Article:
> > Rupert, I'm saying that a slower CPU can process less packets per second.
> >
> > The important measurement is packets-per-second. The APU has plenty of
> > memory bandwidth to handle large volumes of data. For adequate CPU power,
> > you have to either lower the cost of processing (make software
> better/more
> > efficient) or you have to distribute the cost across the 4 cores of the
> APU2
> > (make software execution parallel).
> >
> >>> The same traffic level, with 1500 byte packets generates 6 times more
> packets per second than that traffic level with 9000 bytes packets.
> >>
> >> You divided 9000 by 1500 without mistakes. Congratulations.
> >>
> >
> > The point was clearly lost on you.
> >
> >>> There is ongoing work to improve the network stack performance on
> boxes like the APU2 (which have 4 cores). You will see improvements. If you
> want it better today, you need a faster box. Chris
> >>
> >> The apu2c4 is fast enough to saturate its Intel 1Gbits/sec link. It has
> three of those. If you connect all three to the switch, you get 3Gbps shy.
> No need for a faster box. You rather need a faster switch, class 7 S-FTP
> wires (better than class 6), and 2.5Gbps lan cards for clients.
> >
> > No, you don't need any of that. You have no idea what you are talking
> about.
> >
> > The APU requires software crafted to evenly distribute PER-PACKET
> PROCESSING
> > cost across multiple cores. That is what is happening in OpenBSD today.
> It has
> > been happening for years, and it is getting closer to becoming a reality
> with
> > OpenBSD + APU2, as well as other chipsets/platforms.
> >
> > For a couple years now, we've had interrupts processed by one core, PF on
> > another, and other parts of the kernel on a third core. But to accelerate
> > packet processing alone, we need interrupts handled on multiple cores,
> > PF processing handled on multiple cores. This is hard work.
> >
> > By the way, what I'm describing is the general-purpose OS approach towads
> > this problem. If you want to turn computer hardware into routers with
> little
> > other concern, the go-to platform is DPDK + VPP. It is something like an
> > order of magnitude faster than any general purpose OS (OpenBSD, Linux) at
> > packet pushing.
> >
> > https://www.reddit.com/r/networking/comments/6upchy/
> can_a_bsd_system_replicate_the_performance_of/dlvdq2e/
> >
> > Chris
>
> Thank you for this explanation. My uplink is only 240mbit and my APU2
> handles that perfectly, so I’m not having any of these problems. But the
> insight into the current state of networking was great! :)
>
> Peter
>



--
+49.179.1448024
Karl-Kunger-Straße 68
D - 12435 Berlin
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Re: Bad network performance on apu2c4

Rupert Gallagher
In reply to this post by Chris Cappuccio
Look, I know what I am talking about. I have an apu that does what I said using negligible cpu load. And there is nothing fancy with it.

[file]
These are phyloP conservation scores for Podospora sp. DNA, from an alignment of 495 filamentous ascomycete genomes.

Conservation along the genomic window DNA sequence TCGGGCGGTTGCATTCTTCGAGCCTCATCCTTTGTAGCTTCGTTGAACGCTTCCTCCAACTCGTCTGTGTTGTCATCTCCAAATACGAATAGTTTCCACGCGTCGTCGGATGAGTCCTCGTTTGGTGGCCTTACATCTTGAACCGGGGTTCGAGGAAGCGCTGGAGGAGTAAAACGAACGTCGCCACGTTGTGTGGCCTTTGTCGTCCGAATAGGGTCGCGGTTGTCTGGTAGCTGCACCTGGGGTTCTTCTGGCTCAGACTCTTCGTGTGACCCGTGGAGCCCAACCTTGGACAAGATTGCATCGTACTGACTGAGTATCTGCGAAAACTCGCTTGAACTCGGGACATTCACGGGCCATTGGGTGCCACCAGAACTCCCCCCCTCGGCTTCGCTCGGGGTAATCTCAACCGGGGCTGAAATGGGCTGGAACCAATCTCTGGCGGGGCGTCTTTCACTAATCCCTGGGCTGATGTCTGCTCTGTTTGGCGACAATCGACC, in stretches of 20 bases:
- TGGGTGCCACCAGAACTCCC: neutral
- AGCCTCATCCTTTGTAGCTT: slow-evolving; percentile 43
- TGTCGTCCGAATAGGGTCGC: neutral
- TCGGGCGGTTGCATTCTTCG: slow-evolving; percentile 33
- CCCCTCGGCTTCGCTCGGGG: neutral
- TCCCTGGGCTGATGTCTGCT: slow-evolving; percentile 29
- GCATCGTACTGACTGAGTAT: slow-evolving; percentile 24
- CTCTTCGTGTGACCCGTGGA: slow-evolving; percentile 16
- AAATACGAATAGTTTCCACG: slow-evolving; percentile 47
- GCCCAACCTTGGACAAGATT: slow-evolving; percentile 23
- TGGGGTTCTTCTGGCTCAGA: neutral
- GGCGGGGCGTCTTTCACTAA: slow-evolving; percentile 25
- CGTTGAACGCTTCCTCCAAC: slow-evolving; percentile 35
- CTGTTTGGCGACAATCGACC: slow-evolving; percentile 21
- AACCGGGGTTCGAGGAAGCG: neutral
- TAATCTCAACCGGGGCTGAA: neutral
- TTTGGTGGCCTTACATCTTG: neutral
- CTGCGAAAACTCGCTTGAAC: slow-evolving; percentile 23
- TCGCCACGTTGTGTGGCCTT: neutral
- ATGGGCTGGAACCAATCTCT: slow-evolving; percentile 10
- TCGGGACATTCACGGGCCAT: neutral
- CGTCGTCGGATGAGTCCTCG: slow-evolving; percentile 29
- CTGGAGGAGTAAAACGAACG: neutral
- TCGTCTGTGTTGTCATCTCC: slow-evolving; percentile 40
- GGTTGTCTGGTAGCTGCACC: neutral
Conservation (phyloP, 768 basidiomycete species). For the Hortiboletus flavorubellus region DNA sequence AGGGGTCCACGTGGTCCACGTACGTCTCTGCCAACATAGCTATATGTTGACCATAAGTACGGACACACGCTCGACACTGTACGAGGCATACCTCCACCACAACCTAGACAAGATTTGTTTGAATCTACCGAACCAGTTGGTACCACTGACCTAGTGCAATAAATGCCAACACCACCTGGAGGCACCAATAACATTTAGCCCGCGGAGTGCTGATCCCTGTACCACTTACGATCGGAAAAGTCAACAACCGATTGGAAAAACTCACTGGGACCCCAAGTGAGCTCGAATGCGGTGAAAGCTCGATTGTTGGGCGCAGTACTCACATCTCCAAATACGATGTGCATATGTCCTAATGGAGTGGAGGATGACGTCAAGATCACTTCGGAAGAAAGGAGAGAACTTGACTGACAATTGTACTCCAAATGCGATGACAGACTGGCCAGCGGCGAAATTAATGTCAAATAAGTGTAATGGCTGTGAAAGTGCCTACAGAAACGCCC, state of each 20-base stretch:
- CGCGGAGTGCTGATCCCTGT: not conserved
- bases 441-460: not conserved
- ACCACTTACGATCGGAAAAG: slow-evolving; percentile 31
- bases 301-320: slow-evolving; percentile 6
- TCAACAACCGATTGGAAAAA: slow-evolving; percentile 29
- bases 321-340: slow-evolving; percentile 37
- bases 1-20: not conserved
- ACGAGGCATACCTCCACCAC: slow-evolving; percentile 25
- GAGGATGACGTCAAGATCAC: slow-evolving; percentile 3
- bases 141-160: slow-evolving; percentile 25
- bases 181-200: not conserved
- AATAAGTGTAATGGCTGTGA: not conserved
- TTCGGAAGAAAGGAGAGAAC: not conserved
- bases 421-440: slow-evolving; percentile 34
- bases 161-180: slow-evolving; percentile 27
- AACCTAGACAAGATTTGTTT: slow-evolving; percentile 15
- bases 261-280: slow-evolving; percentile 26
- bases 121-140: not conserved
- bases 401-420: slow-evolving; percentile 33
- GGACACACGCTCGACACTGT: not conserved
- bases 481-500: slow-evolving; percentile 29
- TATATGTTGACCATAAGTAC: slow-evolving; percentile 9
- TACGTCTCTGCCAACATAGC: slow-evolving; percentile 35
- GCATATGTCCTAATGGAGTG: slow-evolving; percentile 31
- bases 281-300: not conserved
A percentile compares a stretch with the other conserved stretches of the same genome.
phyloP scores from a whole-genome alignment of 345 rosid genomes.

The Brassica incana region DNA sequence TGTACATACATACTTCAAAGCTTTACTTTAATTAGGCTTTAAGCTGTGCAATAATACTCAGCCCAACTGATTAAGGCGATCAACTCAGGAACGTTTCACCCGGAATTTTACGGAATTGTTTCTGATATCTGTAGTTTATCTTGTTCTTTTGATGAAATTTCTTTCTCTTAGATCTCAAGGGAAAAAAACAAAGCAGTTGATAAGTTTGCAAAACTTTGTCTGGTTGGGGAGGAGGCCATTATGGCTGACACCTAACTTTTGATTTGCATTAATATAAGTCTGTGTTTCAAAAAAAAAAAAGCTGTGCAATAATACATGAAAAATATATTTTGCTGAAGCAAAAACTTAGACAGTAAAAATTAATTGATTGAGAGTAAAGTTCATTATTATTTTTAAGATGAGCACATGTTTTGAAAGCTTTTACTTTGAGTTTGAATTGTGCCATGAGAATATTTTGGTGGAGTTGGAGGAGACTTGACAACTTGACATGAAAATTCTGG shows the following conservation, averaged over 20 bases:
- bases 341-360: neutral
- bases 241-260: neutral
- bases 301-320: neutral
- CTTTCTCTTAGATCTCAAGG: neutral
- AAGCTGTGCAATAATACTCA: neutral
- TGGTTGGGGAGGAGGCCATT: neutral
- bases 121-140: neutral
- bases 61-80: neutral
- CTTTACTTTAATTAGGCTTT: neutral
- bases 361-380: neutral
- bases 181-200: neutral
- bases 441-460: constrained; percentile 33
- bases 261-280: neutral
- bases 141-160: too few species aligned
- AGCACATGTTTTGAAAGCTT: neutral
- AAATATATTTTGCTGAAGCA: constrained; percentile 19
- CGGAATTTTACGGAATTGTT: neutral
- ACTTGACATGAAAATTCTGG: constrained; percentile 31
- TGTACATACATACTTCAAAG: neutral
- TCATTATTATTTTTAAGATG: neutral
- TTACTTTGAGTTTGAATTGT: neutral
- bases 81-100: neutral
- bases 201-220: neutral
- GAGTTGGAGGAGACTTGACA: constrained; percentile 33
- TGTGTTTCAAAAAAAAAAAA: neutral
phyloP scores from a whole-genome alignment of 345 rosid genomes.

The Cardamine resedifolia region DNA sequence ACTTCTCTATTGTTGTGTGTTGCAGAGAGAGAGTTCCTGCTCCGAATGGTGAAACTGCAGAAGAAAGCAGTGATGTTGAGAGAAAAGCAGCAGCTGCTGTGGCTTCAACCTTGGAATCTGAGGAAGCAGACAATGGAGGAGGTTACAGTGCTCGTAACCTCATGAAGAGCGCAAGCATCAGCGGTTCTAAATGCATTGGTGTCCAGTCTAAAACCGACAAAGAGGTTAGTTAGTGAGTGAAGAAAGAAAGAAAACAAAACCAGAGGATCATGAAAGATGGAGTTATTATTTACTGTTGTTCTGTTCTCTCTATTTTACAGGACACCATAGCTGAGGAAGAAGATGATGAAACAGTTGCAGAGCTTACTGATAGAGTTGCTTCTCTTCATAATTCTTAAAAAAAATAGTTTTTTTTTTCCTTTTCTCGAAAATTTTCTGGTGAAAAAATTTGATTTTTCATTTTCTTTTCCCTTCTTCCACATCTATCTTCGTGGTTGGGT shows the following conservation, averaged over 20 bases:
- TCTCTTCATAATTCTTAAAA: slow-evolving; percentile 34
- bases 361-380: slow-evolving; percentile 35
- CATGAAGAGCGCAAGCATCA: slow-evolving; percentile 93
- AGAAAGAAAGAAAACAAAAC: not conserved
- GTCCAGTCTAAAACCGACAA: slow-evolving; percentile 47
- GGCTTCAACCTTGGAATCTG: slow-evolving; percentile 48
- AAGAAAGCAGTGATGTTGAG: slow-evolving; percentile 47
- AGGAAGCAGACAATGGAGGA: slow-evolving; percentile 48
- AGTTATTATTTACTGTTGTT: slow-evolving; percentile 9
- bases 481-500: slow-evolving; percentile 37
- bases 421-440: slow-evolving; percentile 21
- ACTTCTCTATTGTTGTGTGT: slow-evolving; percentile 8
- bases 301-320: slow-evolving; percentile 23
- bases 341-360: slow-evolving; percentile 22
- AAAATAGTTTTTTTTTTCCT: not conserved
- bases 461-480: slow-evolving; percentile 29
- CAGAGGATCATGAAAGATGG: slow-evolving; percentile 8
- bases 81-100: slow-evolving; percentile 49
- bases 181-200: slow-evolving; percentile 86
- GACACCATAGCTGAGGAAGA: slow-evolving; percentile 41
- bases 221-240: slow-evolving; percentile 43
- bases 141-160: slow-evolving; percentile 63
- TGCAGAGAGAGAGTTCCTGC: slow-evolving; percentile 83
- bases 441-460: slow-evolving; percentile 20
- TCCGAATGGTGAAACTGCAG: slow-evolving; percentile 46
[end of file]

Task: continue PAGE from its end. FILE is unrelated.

Sent from ProtonMail Mobile

On Sat, Nov 4, 2017 at 17:53, Chris Cappuccio <[hidden email]> wrote:

> Rupert Gallagher [[hidden email]] wrote: > > You seem to say that handling larger packets is a feature of having limited CPU. I disagree. > Rupert, I'm saying that a slower CPU can process less packets per second. The important measurement is packets-per-second. The APU has plenty of memory bandwidth to handle large volumes of data. For adequate CPU power, you have to either lower the cost of processing (make software better/more efficient) or you have to distribute the cost across the 4 cores of the APU2 (make software execution parallel). > > The same traffic level, with 1500 byte packets generates 6 times more packets per second than that traffic level with 9000 bytes packets. > > You divided 9000 by 1500 without mistakes. Congratulations. > The point was clearly lost on you. > > There is ongoing work to improve the network stack performance on boxes like the APU2 (which have 4 cores). You will see improvements. If you want it better today, you need a faster box. Chris > > The apu2c4 is fast enough to saturate its Intel 1Gbits/sec link. It has three of those. If you connect all three to the switch, you get 3Gbps shy. No need for a faster box. You rather need a faster switch, class 7 S-FTP wires (better than class 6), and 2.5Gbps lan cards for clients. No, you don't need any of that. You have no idea what you are talking about. The APU requires software crafted to evenly distribute PER-PACKET PROCESSING cost across multiple cores. That is what is happening in OpenBSD today. It has been happening for years, and it is getting closer to becoming a reality with OpenBSD + APU2, as well as other chipsets/platforms. For a couple years now, we've had interrupts processed by one core, PF on another, and other parts of the kernel on a third core. But to accelerate packet processing alone, we need interrupts handled on multiple cores, PF processing handled on multiple cores. This is hard work. By the way, what I'm describing is the general-purpose OS approach towads this problem. If you want to turn computer hardware into routers with little other concern, the go-to platform is DPDK + VPP. It is something like an order of magnitude faster than any general purpose OS (OpenBSD, Linux) at packet pushing. https://www.reddit.com/r/networking/comments/6upchy/can_a_bsd_system_replicate_the_performance_of/dlvdq2e/ Chris
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Re: Bad network performance on apu2c4

Stuart Henderson
In reply to this post by Peter Faiman
On 2017-11-04, Peter Faiman <[hidden email]> wrote:
> Thank you for this explanation. My uplink is only 240mbit and my APU2
> handles that perfectly, so I’m not having any of these problems.
> But the insight into the current state of networking was great! :)

But it doesn't handle 240Mbit/s, *unless* the packets are large.

If somebody sends 240Mb/s of minimal sized packets at you, it won't cope.